Scotland's independence will create a situation for which there is no real precedent, and no clarity or certainty in European law or EU history. We have the farcical situation that a Tory Party that shows a distinct wish to leave Europe are arguing against Scotland's independence on the basis that the rUK would be in and Scotland out. There is also the fact that a significant number of Scots, including many nationalists, would be delighted to be out of Europe too ...
I have never doubted that one of the many complex questions raised by Scotland's independence would be the terms of its EU membership, and that it would have to be negotiated. Since a YES vote in 2014 does not confer independence, but only fires the starting gun for negotiations to achieve it, the very earliest date for conclusion of the core negotiating issues would be 2016, with the formal independence date well beyond that, during which time both the UK and Scotland/UK membership would still be in force.
Since the incompetent UK parties can't forecast what will happen to the economy and the currency in the next three months, I lose no sleep over Scotland's ultimate membership of the EU in say, 2017, if indeed the EU still exists by then! But if it does, Scotland will be in - the idea of them being out, or being blackballed is risible historically.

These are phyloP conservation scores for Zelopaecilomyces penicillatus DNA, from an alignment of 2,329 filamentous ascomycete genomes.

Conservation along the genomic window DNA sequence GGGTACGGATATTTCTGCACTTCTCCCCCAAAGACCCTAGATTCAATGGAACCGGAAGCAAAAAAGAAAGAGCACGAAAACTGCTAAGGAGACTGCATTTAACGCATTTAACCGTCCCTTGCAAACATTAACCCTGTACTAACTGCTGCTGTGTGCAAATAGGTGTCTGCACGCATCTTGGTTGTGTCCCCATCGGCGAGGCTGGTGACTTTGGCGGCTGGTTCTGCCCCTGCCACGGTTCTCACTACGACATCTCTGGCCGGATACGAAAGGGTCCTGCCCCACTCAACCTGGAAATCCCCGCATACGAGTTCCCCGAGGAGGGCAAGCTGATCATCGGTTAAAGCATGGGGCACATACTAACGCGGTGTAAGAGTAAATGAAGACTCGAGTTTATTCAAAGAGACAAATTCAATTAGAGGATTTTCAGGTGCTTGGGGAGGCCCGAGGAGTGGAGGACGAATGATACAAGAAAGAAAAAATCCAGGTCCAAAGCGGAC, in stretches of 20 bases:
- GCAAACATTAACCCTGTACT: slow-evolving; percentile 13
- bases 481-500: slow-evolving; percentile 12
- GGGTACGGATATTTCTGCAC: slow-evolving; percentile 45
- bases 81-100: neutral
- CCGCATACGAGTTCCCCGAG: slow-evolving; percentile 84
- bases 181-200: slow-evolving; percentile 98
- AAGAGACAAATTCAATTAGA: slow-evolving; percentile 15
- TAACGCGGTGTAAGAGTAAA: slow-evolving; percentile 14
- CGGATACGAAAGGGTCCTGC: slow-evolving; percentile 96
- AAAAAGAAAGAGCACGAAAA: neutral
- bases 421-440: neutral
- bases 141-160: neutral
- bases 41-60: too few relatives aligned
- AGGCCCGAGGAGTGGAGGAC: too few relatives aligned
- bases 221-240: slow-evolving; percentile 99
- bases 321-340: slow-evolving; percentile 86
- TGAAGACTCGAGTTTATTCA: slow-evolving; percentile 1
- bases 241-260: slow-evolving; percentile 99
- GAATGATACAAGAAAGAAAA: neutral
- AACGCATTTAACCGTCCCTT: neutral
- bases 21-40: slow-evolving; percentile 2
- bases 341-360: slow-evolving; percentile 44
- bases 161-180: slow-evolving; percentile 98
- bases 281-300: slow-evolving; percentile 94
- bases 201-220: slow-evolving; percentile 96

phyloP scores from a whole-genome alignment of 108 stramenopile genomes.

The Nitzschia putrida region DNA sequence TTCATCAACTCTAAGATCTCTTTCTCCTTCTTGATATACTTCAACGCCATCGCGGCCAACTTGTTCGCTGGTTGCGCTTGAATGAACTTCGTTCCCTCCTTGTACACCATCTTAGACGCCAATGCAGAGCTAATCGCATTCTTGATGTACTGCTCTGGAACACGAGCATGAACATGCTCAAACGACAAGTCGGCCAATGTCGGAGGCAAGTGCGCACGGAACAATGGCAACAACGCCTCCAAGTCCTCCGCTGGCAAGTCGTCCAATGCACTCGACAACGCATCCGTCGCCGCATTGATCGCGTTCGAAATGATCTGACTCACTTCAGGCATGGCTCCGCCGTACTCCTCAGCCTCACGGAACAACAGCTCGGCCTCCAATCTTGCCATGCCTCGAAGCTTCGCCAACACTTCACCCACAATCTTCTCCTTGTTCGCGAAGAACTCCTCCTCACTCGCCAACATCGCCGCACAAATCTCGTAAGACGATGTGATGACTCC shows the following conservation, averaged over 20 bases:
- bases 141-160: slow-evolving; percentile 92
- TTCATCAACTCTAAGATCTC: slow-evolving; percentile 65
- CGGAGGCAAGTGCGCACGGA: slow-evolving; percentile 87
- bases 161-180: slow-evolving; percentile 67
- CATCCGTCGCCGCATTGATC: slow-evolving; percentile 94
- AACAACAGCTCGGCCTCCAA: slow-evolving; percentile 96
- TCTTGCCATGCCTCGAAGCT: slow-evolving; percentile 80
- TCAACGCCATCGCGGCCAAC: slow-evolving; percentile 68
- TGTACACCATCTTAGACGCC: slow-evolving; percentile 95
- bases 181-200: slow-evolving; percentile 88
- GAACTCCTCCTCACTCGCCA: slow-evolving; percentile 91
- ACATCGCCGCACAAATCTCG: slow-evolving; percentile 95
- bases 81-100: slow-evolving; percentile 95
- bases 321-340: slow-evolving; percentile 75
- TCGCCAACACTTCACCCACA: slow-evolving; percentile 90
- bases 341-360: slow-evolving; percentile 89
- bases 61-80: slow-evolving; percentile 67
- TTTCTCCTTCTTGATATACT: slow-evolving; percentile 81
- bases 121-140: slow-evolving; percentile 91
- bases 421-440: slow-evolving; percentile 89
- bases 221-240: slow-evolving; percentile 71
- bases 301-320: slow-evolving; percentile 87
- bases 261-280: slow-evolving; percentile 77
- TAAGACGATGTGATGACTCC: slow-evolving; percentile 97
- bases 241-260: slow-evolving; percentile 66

First we had the leaked – but never sent – letter, and now we have Barroso's latest public statement
Here's my view, informed and assisted by invaluable help from my Danish friend Troels who is expert in EU law, and keenly interested in an independent Scotland.
Barroso talks of "a part of a country that wants to become an independent state", i.e. analogous to Catalonia (something he's deeply worried about) not a "union state" being dissolved and two successor states emerging. His use of the phrase "a part of a country" indicates that Barroso is rather confused on the history and structure of the United Kingdom.
He seems to perceive "Britain" as a country (like Spain or Portugal) and not as a unitary union state, which it what it is. This is evident from the end the television clip, where he clearly believes that the UK will still exist after Scottish independence like, say, Spain after Catalan independence, or Denmark after Greenlandic independence, where the old state continues to exist, but a part of its territory becomes independent.
In fact, in the case of the UK, it would be the union state dissolving, and at least two successor states emerging, very much akin to Czechoslovakia.
Barroso's view is poles apart from the kind of opinion that the European Court of Justice would give. It is worthy of note that Barroso, speaking for the EU Commission only, offers no legal arguments or references that can be debated or be refuted.
In other words, his statement is self-serving and purely political - a piece of realpolitik gamesmanship. There's a lot of that about - and there will be a lot more of it before 2014. The old order is breaking down, and like all ancien regimes, it doesn't like it.